Everything is different now for Chuck Myers.
His wife, Angela, and their daughters, Abby and Emily, have always been important to him, but now — more than ever — he wants time.
Time to make memories with them, time to love them and time to live.
“You know how you’re like, ‘I want this new car. I want this house. I want stuff,’ and none of that matters to me anymore. Everything’s changed,” he said in his second-story office at Hall Realty in Clear Lake where photos of his wife and children cover the walls. “It’s very hard to describe. There are no exact words that can describe the feeling.”
Myers, 48, was diagnosed with amyotrophic lateral sclerosis, or ALS, in May.
The rare progressive neurodegenerative disease affects nerve cells in the brain and spinal cord, causing loss of muscle control. There is no cure.
A benefit is planned for Myers and his family from 6 to 8 p.m. Saturday at the Surf Ballroom & Museum, 460 N. Shore Drive, in Clear Lake.
It will feature pre-show entertainment by Highway 9, a silent auction, a baked potato bar and chili dinner and a live performance by Trilogy.
“We’re a pretty tight-knit group, so when one person is hurting, we’re all hurting,” said Laura Meyer, Surf Ballroom & Museum administrative assistant and graphic designer. “Because Chuck and Angela both work here, we wanted to support them in any way we could.”
It was in June 2017 when Myers, an active and strong man, first noticed something unusual.
While working at a warehouse with a friend, he had a spell where he became lightheaded and weak and needed to sit down. When the feeling passed, he wrote it off as dehydration or heat exhaustion and continued with his day.
But when the spells started happening more frequently and were accompanied by muscle twitching in his arms, he visited his local doctor.
The appointment marked the first of many in North Iowa and southern Minnesota over the next year with no resolve.
“I was concerned, yes, but when they told me it was nothing, at that point I was frustrated,” Myers said. “There was some fear way back then, but I had no idea.”
About six months after his first spell, the dizziness subsided but the twitching spread to other parts of his body.
In February 2019, Myers noticed weakness in his left hand and his arms, and daily tasks, like tying his shoes, buttoning his pants and clipping his nails, were becoming more difficult.
He thought it could have been carpal tunnel, but a visit to his local clinic, an X-ray and a blood test led him to Mayo Clinic in Rochester, where he was examined by a neurologist and had an electromyography test and MRI ordered.
The next morning, May 29, Myers and his wife returned to Rochester for the results, the results he had already known to show he had ALS thanks to Mayo email notifications and a Google search.
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He was told people live an average of three to five years after their diagnosis.
“I remember fighting back tears and asking (the neurologist), ‘What can I do?’ His immediate answer without even thinking was, ‘Live! Go do things with your family, make memories now while you still can,’” Myers said on his CaringBridge page.
In the following weeks, he shared the diagnosis with his daughters, his close friends and those on Facebook, and the outpouring of love and support he received was overwhelming, he said.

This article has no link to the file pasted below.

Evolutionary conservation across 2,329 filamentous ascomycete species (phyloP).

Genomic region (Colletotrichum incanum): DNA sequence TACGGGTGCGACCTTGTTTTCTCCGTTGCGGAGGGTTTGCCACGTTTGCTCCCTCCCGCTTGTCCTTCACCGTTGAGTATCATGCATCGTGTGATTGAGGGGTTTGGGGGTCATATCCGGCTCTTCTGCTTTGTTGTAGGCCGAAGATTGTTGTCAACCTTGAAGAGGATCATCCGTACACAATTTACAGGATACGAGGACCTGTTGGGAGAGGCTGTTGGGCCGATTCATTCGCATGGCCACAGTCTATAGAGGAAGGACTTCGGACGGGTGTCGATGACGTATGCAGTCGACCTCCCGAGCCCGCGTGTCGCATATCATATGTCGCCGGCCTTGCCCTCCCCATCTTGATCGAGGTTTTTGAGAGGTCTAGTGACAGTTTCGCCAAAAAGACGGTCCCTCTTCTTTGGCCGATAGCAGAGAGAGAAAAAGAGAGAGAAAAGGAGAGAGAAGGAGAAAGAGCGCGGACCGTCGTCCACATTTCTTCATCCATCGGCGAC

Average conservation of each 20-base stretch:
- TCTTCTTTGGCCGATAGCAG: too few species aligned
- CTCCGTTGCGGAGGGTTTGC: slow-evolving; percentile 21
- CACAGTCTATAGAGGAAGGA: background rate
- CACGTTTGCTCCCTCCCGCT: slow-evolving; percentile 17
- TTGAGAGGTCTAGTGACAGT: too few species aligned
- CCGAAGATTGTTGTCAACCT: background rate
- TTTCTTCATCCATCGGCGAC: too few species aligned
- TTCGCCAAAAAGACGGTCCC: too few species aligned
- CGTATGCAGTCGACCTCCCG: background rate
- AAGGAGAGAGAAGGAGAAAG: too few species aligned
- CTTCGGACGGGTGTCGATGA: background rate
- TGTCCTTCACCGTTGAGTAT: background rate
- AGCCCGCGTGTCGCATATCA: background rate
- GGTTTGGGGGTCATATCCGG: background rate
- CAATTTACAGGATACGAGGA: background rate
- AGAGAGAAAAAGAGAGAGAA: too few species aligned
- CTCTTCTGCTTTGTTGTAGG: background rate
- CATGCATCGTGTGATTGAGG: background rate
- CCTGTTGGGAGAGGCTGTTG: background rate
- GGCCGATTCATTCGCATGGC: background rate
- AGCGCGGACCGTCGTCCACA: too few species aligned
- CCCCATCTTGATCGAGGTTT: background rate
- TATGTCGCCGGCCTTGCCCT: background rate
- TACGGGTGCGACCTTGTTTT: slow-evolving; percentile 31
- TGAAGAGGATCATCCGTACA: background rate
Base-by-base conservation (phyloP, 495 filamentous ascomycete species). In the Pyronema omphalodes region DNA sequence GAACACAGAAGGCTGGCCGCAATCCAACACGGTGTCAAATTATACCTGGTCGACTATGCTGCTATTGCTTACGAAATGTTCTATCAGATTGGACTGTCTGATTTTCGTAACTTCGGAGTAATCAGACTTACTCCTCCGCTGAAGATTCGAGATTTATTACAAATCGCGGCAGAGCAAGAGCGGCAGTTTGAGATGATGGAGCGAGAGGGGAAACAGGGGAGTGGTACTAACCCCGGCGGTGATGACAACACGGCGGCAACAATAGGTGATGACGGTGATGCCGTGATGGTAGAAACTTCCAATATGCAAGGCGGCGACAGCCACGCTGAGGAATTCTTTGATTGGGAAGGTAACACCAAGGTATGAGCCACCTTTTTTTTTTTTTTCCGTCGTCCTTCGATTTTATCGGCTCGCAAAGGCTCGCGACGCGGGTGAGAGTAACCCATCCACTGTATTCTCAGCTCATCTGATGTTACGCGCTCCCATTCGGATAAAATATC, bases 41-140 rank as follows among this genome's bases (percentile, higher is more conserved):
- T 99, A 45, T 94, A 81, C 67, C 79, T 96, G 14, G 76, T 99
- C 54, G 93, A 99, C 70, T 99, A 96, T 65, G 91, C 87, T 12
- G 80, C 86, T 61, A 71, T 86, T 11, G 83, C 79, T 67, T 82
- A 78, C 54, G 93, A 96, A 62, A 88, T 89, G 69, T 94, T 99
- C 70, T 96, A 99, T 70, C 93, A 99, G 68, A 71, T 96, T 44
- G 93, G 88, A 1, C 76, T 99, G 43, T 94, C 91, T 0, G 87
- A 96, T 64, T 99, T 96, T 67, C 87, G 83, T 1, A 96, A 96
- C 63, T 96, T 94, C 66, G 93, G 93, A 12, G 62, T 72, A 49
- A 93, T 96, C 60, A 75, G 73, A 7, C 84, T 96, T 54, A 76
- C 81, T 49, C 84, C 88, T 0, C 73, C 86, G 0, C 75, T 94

This summer, Myers spent time making memories with his family, including trips to Florida and Arkansas that were covered by friends.
“It was a blast,” he said. “I didn’t want it to end.”
Since his ALS diagnosis, Myers has started a medication that’s designed to slow down the disease’s progression some, but he feels his hands and arms weakening as the months pass.
Holding a coffee cup, eating ice cream, zipping his coat and putting the keys in his vehicle’s ignition are challenging. Everything involving those muscles is hard.
“It’s because I have no muscle left... I used to have shoulders. I used to have arms,” he said. “These aren’t my arms. These are some puny old man arms. It’s weird.
“You walk by a mirror, and it’s like, ‘Wow, who’s that?’”
He’s said goodbye to activities he enjoys that are now difficult, like playing guitar and fishing. He still plays racquetball with a group of guys on the weekend, but he said those days are numbered.
Last week, he felt weakness in his legs, which he admits scared him. Although he knows the disease will likely affect all his muscles, he hopes it doesn’t.
Myers continues working at Hall Realty, with help from his wife and his daughters, and he plans to as long as his body allows it to help provide for his family.
He also works part-time at the Surf Ballroom & Museum, a job he’s had since 2018 that’s changed as the disease has progressed.
Every three months, Myers returns to Mayo to be assessed by a team of specialists tracking the disease’s progression, and he’s on a waiting list for a stem-cell trial.
“It’s not going to hurt,” he said.
Myers said he appreciates the love, support, prayers and positive vibes he’s received since publically announcing his ALS diagnosis.
And while he’s looking forward to being surrounded by all of that positivity on Saturday, he also knows it’s going to be emotionally hard.
“I’m just taking every day as it comes,” he said. “Every day that I get up it’s another day I got up.”
Tickets to the benefit cost $40, and they are available in advance at the Surf Ballroom & Museum and Hall Realty or at the door.
For more information about Chuck Myers’ ALS journey or to donate to his family, visit his CaringBridge page.